Market analyst report anti-government protests in Thailand have cause the key equities to tumbled to their lowest level in six months. Growing concern are mounting over anti-government protests that will further hurt company earnings and delay an economic recovery.
Market analyst said the benchmark stock index slid 1.8% to 1,212.12 as of 11.18am in Bangkok, its lowest level since April 16. The measure has erased almost 5% since Oct 14, when organizers called for the latest round of anti- government demonstrations against Prime Minister Prayut Chan-o-cha.
“The stock market fears uncertainty from the anti-government protests. Which will be prolonged and may lead to some violence,” said Vathan Jitsomnuk, a market analyst at Country Group Securities Plc in Bangkok. “Defensive investors should wait for a clearer situation before buying shares again.”
Tens of thousands of anti-government protesters rallied in Bangkok and throughout Thailand for a fifth day. Defying the Prime Minister’s a ban on gatherings and the threat of crackdowns by the police.
Lawmakers are set to meet on Tuesday to decide on convening a special parliament session. Above all to discuss ways to end the escalating anti-government protests. Protesters are calling for Gen Prayut’s resignation, constitutional changes, and also reform to the monarchy.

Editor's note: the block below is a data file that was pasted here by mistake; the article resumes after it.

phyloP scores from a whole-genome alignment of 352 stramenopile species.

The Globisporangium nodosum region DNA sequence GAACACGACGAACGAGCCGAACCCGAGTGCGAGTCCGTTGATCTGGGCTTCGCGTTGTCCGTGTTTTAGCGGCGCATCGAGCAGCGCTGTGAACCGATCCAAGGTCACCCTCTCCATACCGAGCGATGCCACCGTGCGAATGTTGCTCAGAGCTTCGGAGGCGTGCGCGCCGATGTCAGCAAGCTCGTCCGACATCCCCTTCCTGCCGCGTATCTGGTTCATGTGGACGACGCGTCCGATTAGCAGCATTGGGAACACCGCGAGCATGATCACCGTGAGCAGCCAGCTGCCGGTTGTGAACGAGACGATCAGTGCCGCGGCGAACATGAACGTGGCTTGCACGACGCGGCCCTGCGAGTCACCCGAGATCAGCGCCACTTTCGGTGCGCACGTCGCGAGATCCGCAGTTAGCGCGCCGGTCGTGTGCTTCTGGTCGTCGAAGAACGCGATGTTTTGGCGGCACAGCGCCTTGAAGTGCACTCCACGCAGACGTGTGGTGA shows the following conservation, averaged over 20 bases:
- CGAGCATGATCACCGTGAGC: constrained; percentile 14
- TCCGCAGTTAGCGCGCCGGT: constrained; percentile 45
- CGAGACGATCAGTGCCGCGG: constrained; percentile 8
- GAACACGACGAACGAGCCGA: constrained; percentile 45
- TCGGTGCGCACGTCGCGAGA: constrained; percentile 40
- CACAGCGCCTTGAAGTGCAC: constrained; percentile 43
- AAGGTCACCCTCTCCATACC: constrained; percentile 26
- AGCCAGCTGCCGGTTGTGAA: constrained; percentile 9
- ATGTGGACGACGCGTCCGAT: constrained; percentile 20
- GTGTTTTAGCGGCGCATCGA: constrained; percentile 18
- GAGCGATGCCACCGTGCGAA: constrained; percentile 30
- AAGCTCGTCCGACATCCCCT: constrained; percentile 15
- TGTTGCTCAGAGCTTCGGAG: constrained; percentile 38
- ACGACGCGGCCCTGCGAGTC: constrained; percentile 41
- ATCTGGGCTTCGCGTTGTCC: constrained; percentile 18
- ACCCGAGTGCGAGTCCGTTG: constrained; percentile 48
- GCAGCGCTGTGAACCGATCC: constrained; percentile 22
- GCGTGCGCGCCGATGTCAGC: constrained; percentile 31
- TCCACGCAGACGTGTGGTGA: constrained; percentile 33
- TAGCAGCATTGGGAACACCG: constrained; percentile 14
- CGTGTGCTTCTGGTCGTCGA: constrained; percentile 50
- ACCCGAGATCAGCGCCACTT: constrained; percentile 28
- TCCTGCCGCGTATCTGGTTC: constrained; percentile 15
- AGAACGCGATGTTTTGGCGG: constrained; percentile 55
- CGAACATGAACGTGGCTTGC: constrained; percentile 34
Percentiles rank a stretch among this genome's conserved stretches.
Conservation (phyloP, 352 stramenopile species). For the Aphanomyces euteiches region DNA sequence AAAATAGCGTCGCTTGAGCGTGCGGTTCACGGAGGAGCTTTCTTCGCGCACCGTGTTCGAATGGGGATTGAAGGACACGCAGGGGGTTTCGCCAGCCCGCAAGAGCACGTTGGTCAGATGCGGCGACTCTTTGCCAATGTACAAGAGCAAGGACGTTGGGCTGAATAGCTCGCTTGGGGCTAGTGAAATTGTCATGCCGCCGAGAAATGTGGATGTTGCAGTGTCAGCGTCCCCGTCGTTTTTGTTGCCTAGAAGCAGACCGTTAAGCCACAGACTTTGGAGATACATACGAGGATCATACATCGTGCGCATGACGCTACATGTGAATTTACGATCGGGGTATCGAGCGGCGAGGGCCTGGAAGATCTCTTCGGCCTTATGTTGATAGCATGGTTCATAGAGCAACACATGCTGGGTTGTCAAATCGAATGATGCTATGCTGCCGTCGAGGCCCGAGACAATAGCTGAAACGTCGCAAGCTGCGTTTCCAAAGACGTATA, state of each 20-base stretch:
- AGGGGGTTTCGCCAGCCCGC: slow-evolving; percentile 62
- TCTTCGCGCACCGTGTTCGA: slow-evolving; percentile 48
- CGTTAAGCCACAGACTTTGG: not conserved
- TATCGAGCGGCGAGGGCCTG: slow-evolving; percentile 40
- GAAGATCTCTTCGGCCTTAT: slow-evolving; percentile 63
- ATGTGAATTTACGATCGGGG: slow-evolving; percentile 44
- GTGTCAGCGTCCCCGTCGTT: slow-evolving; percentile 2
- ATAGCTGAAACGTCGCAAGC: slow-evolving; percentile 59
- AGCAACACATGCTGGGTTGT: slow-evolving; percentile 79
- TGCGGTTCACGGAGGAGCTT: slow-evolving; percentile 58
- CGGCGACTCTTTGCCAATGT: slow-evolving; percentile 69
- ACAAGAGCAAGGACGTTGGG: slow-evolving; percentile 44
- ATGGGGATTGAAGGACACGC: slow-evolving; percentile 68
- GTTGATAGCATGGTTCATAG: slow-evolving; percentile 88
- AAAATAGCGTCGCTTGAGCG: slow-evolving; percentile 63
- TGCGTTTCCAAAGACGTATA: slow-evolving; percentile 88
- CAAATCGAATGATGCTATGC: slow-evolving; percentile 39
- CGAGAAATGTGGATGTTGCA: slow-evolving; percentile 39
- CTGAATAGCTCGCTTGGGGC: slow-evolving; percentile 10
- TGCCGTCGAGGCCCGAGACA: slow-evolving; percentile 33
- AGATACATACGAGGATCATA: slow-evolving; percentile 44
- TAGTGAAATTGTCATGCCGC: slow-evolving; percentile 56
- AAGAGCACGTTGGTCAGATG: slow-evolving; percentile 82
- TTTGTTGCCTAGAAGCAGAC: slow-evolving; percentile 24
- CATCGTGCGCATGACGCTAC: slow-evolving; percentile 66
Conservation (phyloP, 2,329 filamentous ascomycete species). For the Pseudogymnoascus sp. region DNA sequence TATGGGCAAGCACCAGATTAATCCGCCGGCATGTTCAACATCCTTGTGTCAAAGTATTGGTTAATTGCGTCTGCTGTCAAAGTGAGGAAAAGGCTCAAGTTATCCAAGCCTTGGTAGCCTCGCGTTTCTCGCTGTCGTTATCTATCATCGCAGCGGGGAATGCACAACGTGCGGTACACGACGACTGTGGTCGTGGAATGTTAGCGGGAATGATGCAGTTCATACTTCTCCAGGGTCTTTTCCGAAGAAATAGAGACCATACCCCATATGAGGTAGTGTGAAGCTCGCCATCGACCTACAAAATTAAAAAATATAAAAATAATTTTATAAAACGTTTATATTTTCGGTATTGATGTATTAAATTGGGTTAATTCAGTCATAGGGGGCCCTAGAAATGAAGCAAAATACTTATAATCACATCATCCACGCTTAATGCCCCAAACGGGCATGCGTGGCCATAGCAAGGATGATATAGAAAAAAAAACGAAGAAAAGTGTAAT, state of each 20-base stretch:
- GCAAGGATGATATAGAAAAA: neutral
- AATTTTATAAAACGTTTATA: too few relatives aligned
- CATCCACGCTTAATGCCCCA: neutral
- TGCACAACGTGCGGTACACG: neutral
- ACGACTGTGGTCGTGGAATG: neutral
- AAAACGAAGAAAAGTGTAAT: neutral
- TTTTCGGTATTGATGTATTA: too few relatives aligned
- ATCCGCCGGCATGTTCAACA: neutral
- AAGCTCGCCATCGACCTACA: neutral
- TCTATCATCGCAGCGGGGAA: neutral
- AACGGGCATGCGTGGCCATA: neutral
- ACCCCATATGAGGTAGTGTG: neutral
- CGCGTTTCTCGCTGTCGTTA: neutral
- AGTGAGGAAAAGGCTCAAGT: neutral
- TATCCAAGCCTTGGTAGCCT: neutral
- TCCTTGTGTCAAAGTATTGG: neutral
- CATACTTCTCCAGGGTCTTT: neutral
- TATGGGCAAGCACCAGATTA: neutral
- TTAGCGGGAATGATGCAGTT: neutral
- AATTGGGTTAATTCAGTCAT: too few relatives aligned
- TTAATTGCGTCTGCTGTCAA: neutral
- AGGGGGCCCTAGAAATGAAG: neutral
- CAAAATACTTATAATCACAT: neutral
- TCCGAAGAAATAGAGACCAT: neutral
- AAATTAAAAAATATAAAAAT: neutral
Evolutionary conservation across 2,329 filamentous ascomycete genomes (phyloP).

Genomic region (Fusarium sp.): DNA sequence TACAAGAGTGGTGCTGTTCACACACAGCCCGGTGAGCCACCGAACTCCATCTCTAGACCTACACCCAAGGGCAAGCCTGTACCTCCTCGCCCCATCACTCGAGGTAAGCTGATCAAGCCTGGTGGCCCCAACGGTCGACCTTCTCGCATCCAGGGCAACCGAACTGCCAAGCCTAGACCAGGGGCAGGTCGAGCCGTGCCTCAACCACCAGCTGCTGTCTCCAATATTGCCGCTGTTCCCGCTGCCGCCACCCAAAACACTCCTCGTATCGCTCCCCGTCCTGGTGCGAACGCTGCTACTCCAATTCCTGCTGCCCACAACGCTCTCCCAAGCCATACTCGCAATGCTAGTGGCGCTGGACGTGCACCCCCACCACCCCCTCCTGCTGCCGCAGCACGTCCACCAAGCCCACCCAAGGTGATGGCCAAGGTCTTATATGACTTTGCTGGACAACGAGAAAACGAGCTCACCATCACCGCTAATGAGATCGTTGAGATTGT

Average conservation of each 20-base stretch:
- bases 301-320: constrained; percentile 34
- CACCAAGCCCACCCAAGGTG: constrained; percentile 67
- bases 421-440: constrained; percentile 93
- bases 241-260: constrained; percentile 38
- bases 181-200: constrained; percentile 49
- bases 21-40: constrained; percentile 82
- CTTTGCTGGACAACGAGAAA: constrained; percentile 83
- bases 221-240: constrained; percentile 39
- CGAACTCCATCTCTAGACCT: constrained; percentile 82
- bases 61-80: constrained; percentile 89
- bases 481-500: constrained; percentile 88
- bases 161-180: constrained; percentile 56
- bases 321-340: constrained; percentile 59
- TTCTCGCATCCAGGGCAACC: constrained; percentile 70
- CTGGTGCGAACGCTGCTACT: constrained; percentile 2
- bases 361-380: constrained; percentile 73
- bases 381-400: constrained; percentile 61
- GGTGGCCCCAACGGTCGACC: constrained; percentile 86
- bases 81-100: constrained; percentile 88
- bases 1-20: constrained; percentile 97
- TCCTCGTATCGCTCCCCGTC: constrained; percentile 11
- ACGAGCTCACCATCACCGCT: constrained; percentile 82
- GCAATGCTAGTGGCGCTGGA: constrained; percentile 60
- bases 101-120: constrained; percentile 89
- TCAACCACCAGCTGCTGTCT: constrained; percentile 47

Escalating anti-government protests in Thailand
BTS Group Holdings Plc and Bangkok Expressway and Metro Plc each fell more than 5% Monday. The mass transit operators were ordered to shut some services over the weekend to help stop demonstrations. Central Pattana Plc and Central Retail Corp Plc, which operate shopping malls in Bangkok, also dropped more than 6% each.
Escalating anti-government protests in Thailand could push one of this year’s worst performing stock markets even lower. Some investors fear political instability adds another layer of risk to an already fragile tourism dependent economy.
Thai stocks were Asia’s worst performers this week. Down 2.6%, as protests hit the capital Bangkok where tens of thousands of people defied the Prime Minister’s ban on demonstrations.
Thailand has already suffered a record $8.8 billion in equity outflows over the first nine months of this year, exchange data shows. Above all as the Covid-19 pandemic wrecks the travel exposed economy and finance and industry-heavy stock index.
The protesters have for months been seeking to remove Prime Minister Prayuth Chan-ocha. Gen, Prayuth has vowed to stay on and last week issued an emergency decree, prohibiting gatherings of more than five people.
At the same time the economy has suffered its biggest contraction in 22 years. The stock market has dropped 22% since the start of the year. Due partly to a lagging currency it is among the worst performers globally in dollar terms.
That the baht has held up this week shows that at least some faith in a longer-term recovery remains.